First sentence: The truth is, she was ornery and stubborn, wouldn't listen to anybody, and selfish beyond selfish, and filthy, caked with mud and dust, and moody: you'd better watch it or she'd knock you flat.
Premise/plot: When their parents decide to move from the big city to a small town in Maine, Reena and Luke have big adjustments to make. For better or worse, their mom volunteers them to help out a prickly neighbor, Mrs. Falala. At first this means bringing her library books. Then it means taking care of her cow, ZORA. Reena ends up agreeing, somehow, to SHOW the cow at a fair. The book is written--for the most part--in verse.
My thoughts: This book had some potential, in my opinion. But for me, it was "ruined," by the blank verse. I don't mind verse novels if the verse is spectacular and it makes sense for it to be written in verse instead of prose. There are some authors who have mastered this: they have a way with words, with phrases, with building images. What they write is lyrical and deserves the title of poetry. This was just prose masquerading as poetry.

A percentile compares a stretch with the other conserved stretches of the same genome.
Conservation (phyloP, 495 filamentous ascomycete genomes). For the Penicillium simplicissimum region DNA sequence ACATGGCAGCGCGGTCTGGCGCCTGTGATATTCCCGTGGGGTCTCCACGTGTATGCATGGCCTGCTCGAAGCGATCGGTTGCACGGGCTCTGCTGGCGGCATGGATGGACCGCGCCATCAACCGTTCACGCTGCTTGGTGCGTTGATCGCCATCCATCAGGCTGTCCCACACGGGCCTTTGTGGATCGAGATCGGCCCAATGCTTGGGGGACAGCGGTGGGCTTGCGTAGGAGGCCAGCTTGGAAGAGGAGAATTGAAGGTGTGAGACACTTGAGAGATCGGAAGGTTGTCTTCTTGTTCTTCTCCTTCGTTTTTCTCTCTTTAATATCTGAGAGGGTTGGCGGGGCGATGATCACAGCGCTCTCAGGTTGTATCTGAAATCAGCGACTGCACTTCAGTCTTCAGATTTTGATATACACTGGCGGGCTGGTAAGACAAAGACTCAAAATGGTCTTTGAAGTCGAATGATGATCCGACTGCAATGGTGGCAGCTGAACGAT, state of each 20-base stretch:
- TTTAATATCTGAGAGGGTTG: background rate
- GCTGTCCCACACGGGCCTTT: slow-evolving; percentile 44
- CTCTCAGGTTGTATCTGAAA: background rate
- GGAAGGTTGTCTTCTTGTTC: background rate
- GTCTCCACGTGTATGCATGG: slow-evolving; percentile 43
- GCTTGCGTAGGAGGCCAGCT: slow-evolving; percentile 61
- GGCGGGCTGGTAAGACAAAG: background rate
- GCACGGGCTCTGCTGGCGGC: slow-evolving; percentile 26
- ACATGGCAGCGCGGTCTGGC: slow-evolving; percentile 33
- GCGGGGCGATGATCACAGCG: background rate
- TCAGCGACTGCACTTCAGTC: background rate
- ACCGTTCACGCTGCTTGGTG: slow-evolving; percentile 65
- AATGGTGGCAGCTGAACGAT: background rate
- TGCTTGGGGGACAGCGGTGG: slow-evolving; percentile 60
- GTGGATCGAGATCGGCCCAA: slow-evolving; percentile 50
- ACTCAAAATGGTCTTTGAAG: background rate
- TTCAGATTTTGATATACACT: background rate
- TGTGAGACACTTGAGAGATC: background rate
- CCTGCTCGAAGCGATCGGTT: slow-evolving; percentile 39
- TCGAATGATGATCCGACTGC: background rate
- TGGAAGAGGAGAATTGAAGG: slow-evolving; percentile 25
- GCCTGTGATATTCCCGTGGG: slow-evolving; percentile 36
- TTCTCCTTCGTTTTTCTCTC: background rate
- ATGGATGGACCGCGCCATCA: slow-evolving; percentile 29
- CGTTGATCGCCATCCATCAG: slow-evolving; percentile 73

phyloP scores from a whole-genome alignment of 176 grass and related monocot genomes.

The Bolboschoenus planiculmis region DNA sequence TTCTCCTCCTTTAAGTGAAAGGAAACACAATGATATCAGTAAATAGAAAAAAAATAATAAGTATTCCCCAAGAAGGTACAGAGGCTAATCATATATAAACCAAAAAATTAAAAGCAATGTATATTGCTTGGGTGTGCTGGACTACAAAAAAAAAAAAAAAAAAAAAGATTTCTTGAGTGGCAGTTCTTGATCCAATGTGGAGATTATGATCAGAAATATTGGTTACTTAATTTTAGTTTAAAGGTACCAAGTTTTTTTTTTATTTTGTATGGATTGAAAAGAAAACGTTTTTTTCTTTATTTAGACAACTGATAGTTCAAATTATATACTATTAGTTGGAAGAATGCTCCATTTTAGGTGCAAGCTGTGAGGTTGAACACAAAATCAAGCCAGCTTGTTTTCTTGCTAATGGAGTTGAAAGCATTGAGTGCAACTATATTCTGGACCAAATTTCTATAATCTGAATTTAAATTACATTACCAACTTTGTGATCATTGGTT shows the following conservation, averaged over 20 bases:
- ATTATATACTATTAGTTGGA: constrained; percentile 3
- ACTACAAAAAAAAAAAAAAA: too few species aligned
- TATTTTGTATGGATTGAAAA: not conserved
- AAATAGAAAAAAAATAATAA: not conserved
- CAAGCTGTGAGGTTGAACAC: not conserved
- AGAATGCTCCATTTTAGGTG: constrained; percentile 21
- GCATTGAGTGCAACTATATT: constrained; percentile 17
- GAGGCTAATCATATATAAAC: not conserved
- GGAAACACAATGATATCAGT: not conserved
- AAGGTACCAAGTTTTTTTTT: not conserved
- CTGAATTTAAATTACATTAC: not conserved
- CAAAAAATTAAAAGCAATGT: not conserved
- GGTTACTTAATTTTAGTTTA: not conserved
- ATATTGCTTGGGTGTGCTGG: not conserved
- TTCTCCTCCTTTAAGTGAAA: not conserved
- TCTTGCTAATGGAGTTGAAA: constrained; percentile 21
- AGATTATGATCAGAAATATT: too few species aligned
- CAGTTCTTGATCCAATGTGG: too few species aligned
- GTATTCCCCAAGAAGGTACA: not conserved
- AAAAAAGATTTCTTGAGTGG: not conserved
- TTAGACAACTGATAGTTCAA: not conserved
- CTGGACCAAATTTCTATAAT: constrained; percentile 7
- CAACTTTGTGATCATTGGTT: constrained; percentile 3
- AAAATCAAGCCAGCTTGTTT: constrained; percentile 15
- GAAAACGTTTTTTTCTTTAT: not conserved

If it had been prose, I think I would have connected more with the characters and the story. I did like the idea of liking this one. Essentially it is the story of two children struggle to connect with an ornery and "mean" neighbor lady, slowly but surely coming to like and respect her. And the two do have to learn a LOT about farm life and taking care of cows. And by working hard and working towards a goal, they do end up growing and stretching as characters.
© 2016 Becky Laney of Becky's Book Reviews